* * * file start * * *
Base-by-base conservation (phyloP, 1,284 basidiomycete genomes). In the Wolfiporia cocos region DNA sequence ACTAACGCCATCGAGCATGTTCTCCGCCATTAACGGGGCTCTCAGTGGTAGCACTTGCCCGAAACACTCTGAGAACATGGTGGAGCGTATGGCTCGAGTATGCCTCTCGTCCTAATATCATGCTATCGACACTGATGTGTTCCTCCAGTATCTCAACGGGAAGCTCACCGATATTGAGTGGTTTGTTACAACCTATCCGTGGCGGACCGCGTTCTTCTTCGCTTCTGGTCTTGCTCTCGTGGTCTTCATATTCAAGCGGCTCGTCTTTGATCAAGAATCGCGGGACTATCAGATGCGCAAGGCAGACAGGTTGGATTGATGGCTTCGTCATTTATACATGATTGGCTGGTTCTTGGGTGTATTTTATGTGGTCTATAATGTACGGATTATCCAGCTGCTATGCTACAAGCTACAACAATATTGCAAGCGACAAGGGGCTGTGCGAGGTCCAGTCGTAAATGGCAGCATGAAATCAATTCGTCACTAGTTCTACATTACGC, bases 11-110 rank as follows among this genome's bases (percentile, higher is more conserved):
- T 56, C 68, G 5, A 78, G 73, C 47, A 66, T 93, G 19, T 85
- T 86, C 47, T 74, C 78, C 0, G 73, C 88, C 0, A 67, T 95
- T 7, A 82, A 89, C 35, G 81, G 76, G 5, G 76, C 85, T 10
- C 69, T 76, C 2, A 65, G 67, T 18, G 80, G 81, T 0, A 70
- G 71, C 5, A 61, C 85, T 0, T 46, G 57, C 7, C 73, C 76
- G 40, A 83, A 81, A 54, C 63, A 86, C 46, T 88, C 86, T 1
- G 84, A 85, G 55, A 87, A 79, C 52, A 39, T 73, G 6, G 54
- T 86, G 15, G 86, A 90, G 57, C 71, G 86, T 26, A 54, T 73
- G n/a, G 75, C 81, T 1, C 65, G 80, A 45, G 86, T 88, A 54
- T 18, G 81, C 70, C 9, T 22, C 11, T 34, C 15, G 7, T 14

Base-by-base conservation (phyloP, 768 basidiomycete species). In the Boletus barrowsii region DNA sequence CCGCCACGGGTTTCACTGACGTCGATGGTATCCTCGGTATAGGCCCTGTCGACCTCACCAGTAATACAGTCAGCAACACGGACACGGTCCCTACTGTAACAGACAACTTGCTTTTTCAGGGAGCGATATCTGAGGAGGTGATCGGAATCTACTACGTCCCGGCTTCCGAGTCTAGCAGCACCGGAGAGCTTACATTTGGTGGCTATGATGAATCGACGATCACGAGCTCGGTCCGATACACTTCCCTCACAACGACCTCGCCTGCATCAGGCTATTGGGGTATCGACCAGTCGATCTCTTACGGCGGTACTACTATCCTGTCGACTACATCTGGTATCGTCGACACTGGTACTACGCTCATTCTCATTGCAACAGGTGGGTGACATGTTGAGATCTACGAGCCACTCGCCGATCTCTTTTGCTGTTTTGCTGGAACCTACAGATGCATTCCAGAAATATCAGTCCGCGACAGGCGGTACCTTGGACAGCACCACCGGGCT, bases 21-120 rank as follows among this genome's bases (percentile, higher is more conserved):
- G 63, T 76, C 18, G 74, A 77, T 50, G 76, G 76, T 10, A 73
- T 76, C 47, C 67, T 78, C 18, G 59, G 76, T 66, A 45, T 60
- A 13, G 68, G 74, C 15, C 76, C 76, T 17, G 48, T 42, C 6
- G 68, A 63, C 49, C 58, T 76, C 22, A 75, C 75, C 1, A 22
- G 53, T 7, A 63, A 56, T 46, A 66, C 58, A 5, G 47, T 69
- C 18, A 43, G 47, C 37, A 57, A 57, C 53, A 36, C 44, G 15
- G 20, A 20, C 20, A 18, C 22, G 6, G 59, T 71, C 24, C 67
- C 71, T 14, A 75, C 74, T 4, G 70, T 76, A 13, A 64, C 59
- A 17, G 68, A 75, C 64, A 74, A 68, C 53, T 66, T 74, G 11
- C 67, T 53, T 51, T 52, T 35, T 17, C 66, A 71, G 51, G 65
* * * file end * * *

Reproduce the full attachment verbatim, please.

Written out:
Base-by-base conservation (phyloP, 1,284 basidiomycete genomes). In the Wolfiporia cocos region DNA sequence ACTAACGCCATCGAGCATGTTCTCCGCCATTAACGGGGCTCTCAGTGGTAGCACTTGCCCGAAACACTCTGAGAACATGGTGGAGCGTATGGCTCGAGTATGCCTCTCGTCCTAATATCATGCTATCGACACTGATGTGTTCCTCCAGTATCTCAACGGGAAGCTCACCGATATTGAGTGGTTTGTTACAACCTATCCGTGGCGGACCGCGTTCTTCTTCGCTTCTGGTCTTGCTCTCGTGGTCTTCATATTCAAGCGGCTCGTCTTTGATCAAGAATCGCGGGACTATCAGATGCGCAAGGCAGACAGGTTGGATTGATGGCTTCGTCATTTATACATGATTGGCTGGTTCTTGGGTGTATTTTATGTGGTCTATAATGTACGGATTATCCAGCTGCTATGCTACAAGCTACAACAATATTGCAAGCGACAAGGGGCTGTGCGAGGTCCAGTCGTAAATGGCAGCATGAAATCAATTCGTCACTAGTTCTACATTACGC, bases 11-110 rank as follows among this genome's bases (percentile, higher is more conserved):
- T 56, C 68, G 5, A 78, G 73, C 47, A 66, T 93, G 19, T 85
- T 86, C 47, T 74, C 78, C 0, G 73, C 88, C 0, A 67, T 95
- T 7, A 82, A 89, C 35, G 81, G 76, G 5, G 76, C 85, T 10
- C 69, T 76, C 2, A 65, G 67, T 18, G 80, G 81, T 0, A 70
- G 71, C 5, A 61, C 85, T 0, T 46, G 57, C 7, C 73, C 76
- G 40, A 83, A 81, A 54, C 63, A 86, C 46, T 88, C 86, T 1
- G 84, A 85, G 55, A 87, A 79, C 52, A 39, T 73, G 6, G 54
- T 86, G 15, G 86, A 90, G 57, C 71, G 86, T 26, A 54, T 73
- G n/a, G 75, C 81, T 1, C 65, G 80, A 45, G 86, T 88, A 54
- T 18, G 81, C 70, C 9, T 22, C 11, T 34, C 15, G 7, T 14

Base-by-base conservation (phyloP, 768 basidiomycete species). In the Boletus barrowsii region DNA sequence CCGCCACGGGTTTCACTGACGTCGATGGTATCCTCGGTATAGGCCCTGTCGACCTCACCAGTAATACAGTCAGCAACACGGACACGGTCCCTACTGTAACAGACAACTTGCTTTTTCAGGGAGCGATATCTGAGGAGGTGATCGGAATCTACTACGTCCCGGCTTCCGAGTCTAGCAGCACCGGAGAGCTTACATTTGGTGGCTATGATGAATCGACGATCACGAGCTCGGTCCGATACACTTCCCTCACAACGACCTCGCCTGCATCAGGCTATTGGGGTATCGACCAGTCGATCTCTTACGGCGGTACTACTATCCTGTCGACTACATCTGGTATCGTCGACACTGGTACTACGCTCATTCTCATTGCAACAGGTGGGTGACATGTTGAGATCTACGAGCCACTCGCCGATCTCTTTTGCTGTTTTGCTGGAACCTACAGATGCATTCCAGAAATATCAGTCCGCGACAGGCGGTACCTTGGACAGCACCACCGGGCT, bases 21-120 rank as follows among this genome's bases (percentile, higher is more conserved):
- G 63, T 76, C 18, G 74, A 77, T 50, G 76, G 76, T 10, A 73
- T 76, C 47, C 67, T 78, C 18, G 59, G 76, T 66, A 45, T 60
- A 13, G 68, G 74, C 15, C 76, C 76, T 17, G 48, T 42, C 6
- G 68, A 63, C 49, C 58, T 76, C 22, A 75, C 75, C 1, A 22
- G 53, T 7, A 63, A 56, T 46, A 66, C 58, A 5, G 47, T 69
- C 18, A 43, G 47, C 37, A 57, A 57, C 53, A 36, C 44, G 15
- G 20, A 20, C 20, A 18, C 22, G 6, G 59, T 71, C 24, C 67
- C 71, T 14, A 75, C 74, T 4, G 70, T 76, A 13, A 64, C 59
- A 17, G 68, A 75, C 64, A 74, A 68, C 53, T 66, T 74, G 11
- C 67, T 53, T 51, T 52, T 35, T 17, C 66, A 71, G 51, G 65